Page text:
Lap band surgery going wrong

Written By komlim puldel on Jumat, 06 Februari 2015 | 20.01

Class system ... poorer obese people are being deterred from necessary lap band surgery due to huge costs. Picture: Supplied Source: Supplied

LAP band surgery gone wrong is clogging public hospitals and low income obese people who need to lose weight can't get it.

More than one in five people who have lap band and other obesity surgery need revisions or reversals after problems emerge, according to a new study.

Although most people have their original surgery in a private hospital, they are turning to the free public hospital system to get problems fixed, a study published in the Australian Health Review says.

Only 10 per cent of bariatric surgery to fight obesity occurs in public hospitals because of lack of funding.

And many people are spending about $10,000 to have the surgery done privately.

It has become the most rapidly growing surgery practice in Australia as evidence emerges it can help reverse diabetes in obese patients.

Private ... Only 10 per cent of obesity surgery takes place in public hospitals. Picture: Supplied Source: News Limited



However, the high cost of the procedure means it is more likely to be accessed by the well-off even though lower income Australians are more likely to suffer from the problems of severe obesity.

In Queensland, there is an eight year waiting list for patients who have been referred for bariatric surgery in public hospitals, the Flinders University study says.

The poor access for lower income Australians is cited as evidence of the "inverse care law", where groups with the greatest healthcare need receive the lowest levels of service.

Exacerbating the problem is the fact that many of the rare bed days allocated to bariatric surgery are being used by patients having their original surgery reversed, the study says.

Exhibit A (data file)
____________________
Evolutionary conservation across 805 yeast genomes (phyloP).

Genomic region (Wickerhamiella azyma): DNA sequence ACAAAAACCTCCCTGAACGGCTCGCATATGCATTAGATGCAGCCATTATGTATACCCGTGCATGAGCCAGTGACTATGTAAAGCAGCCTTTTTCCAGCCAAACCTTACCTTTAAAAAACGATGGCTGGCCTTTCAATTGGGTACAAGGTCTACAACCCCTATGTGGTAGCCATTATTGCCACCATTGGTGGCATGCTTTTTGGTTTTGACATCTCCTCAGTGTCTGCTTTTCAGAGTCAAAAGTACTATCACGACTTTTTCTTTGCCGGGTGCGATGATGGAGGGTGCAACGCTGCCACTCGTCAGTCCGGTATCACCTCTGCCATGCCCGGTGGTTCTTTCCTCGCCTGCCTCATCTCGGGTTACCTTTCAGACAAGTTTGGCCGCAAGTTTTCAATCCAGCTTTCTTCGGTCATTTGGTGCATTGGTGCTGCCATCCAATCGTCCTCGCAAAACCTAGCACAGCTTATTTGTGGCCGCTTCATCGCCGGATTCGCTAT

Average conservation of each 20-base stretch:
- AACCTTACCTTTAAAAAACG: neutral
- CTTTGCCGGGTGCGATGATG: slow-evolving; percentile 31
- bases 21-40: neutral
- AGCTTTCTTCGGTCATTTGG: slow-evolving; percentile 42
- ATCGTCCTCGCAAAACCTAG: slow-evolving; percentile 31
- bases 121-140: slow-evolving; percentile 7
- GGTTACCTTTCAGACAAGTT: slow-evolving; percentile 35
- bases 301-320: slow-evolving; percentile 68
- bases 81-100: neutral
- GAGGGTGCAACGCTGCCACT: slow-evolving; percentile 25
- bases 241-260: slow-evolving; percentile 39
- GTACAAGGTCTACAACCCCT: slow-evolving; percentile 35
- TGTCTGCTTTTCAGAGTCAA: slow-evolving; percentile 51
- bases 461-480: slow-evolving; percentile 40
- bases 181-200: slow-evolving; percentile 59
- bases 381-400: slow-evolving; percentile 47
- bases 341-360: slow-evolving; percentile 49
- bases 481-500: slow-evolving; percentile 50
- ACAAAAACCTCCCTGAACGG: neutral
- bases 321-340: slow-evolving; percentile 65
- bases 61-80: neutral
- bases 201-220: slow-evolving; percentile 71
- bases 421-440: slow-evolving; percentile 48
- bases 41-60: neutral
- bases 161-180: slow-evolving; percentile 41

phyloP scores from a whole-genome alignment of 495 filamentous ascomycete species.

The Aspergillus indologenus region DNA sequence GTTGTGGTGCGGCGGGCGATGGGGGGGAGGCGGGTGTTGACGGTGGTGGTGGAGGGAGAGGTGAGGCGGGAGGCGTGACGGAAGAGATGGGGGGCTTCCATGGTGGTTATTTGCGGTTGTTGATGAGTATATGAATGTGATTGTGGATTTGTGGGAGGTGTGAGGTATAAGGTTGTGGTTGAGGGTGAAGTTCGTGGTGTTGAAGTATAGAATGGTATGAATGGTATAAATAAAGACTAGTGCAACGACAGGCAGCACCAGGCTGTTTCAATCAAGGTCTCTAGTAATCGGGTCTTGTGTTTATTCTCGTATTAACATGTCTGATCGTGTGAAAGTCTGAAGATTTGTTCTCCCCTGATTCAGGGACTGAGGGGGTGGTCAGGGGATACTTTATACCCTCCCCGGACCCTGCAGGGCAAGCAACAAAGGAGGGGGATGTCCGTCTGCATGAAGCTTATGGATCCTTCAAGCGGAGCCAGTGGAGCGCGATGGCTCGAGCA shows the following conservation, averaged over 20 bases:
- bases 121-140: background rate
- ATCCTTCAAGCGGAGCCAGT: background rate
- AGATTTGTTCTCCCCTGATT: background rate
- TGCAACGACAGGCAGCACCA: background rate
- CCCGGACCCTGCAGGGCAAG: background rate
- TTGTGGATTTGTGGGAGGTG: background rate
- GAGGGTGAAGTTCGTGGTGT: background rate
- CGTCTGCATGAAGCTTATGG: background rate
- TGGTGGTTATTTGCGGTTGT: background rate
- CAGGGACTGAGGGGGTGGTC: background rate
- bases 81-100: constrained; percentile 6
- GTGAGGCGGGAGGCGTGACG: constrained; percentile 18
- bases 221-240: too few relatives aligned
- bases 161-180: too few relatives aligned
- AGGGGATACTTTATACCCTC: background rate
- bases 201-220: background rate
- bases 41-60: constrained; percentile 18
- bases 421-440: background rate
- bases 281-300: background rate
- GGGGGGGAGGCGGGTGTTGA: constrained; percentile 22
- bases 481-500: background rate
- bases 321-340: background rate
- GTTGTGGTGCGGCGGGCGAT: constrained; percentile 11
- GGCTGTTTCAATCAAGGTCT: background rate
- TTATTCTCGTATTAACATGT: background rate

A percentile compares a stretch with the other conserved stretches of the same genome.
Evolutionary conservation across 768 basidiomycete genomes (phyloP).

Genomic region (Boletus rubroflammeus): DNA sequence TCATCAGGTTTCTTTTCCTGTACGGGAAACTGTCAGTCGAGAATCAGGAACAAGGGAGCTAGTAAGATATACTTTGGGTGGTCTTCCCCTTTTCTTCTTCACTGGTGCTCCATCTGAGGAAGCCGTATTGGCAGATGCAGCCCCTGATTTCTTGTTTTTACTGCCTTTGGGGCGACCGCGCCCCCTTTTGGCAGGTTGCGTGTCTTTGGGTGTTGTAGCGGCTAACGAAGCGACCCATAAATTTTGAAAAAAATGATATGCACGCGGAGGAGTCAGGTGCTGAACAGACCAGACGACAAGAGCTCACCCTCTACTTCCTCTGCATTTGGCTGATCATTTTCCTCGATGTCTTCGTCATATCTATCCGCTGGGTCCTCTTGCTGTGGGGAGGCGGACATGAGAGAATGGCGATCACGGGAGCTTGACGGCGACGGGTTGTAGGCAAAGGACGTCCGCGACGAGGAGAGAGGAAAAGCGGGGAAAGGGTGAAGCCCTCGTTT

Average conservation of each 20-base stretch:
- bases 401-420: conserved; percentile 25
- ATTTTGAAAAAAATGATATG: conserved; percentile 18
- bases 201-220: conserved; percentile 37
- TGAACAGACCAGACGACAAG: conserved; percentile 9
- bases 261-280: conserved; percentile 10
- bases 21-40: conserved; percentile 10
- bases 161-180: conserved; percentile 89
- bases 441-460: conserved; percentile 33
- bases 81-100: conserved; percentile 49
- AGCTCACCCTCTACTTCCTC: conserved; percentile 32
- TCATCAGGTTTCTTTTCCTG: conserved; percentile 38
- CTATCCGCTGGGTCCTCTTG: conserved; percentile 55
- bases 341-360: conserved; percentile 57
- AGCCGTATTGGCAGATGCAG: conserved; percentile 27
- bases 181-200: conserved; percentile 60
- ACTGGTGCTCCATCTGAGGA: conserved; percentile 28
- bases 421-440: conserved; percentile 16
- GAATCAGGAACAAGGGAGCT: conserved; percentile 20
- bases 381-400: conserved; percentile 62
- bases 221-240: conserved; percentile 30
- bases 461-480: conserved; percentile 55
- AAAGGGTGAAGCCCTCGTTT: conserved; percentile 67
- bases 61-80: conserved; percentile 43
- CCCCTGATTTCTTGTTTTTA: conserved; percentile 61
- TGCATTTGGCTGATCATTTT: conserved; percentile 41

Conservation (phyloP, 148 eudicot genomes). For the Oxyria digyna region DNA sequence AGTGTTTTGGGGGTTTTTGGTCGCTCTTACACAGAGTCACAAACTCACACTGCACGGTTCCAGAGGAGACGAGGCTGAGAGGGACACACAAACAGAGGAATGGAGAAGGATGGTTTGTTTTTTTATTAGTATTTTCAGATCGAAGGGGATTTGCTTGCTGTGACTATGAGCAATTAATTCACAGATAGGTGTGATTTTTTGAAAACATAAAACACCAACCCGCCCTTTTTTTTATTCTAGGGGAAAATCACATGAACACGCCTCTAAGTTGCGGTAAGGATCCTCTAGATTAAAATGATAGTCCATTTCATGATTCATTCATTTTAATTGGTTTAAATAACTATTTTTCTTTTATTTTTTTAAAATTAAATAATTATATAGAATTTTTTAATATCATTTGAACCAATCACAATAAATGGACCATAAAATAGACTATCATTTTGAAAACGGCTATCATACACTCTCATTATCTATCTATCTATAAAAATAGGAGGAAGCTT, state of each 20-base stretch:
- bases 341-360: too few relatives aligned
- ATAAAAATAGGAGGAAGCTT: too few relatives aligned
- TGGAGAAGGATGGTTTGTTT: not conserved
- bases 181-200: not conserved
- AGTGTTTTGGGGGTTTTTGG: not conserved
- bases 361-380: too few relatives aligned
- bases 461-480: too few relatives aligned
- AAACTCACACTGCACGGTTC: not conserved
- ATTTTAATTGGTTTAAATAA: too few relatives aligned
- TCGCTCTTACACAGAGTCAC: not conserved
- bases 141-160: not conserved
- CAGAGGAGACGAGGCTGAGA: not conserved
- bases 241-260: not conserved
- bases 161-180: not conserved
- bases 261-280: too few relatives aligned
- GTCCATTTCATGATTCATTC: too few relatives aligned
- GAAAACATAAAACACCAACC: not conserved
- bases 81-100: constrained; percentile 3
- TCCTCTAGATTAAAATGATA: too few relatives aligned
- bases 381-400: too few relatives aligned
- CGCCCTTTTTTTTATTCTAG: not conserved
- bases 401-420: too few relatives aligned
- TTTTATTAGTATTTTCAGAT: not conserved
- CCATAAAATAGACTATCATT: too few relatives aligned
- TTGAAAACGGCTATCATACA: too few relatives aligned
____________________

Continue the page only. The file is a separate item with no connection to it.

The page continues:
The study found more than 20 per cent of obesity surgery required revision within three years, "which raises issues with regards to the cost effectiveness of this form of treatment for obesity," the authors say.

The study found in South Australia over a third of the revision and reversals occurring in public hospitals are for the correction of procedures conducted privately.

Problems ... Plicate patients are having their obesity surgery reversed or repaired in public hospitals. Picture: Supplied Source: News Limited

"If access to bariatric surgery is being limited in public hospitals because of an increasing number of revisions/reversals from surgery originally undertaken in private hospitals or interstate, the socio-economic inequality in obesity is only likely to increase," the study says.

Lap band

An adjustable belt is placed around the upper portion of the stomach to reduce the size of the stomach pouch to the size of a golf ball. It that limits and controls the amount of food you can eat.

Gastric sleeve

Permanently removes part of the stomach with a stapling device reducing it to the size of a banana reducing the capacity of the stomach from 1.5 litres of food and liquid down to about 200mls.

Gastric bypass

Surgery reduces the small stomach pouch to a capacity of 30-50mls to restrict food intake, a section of the small intestine is attached to the pouch to allow food to bypass the lower stomach, cutting the absorption of nutrients and calories.

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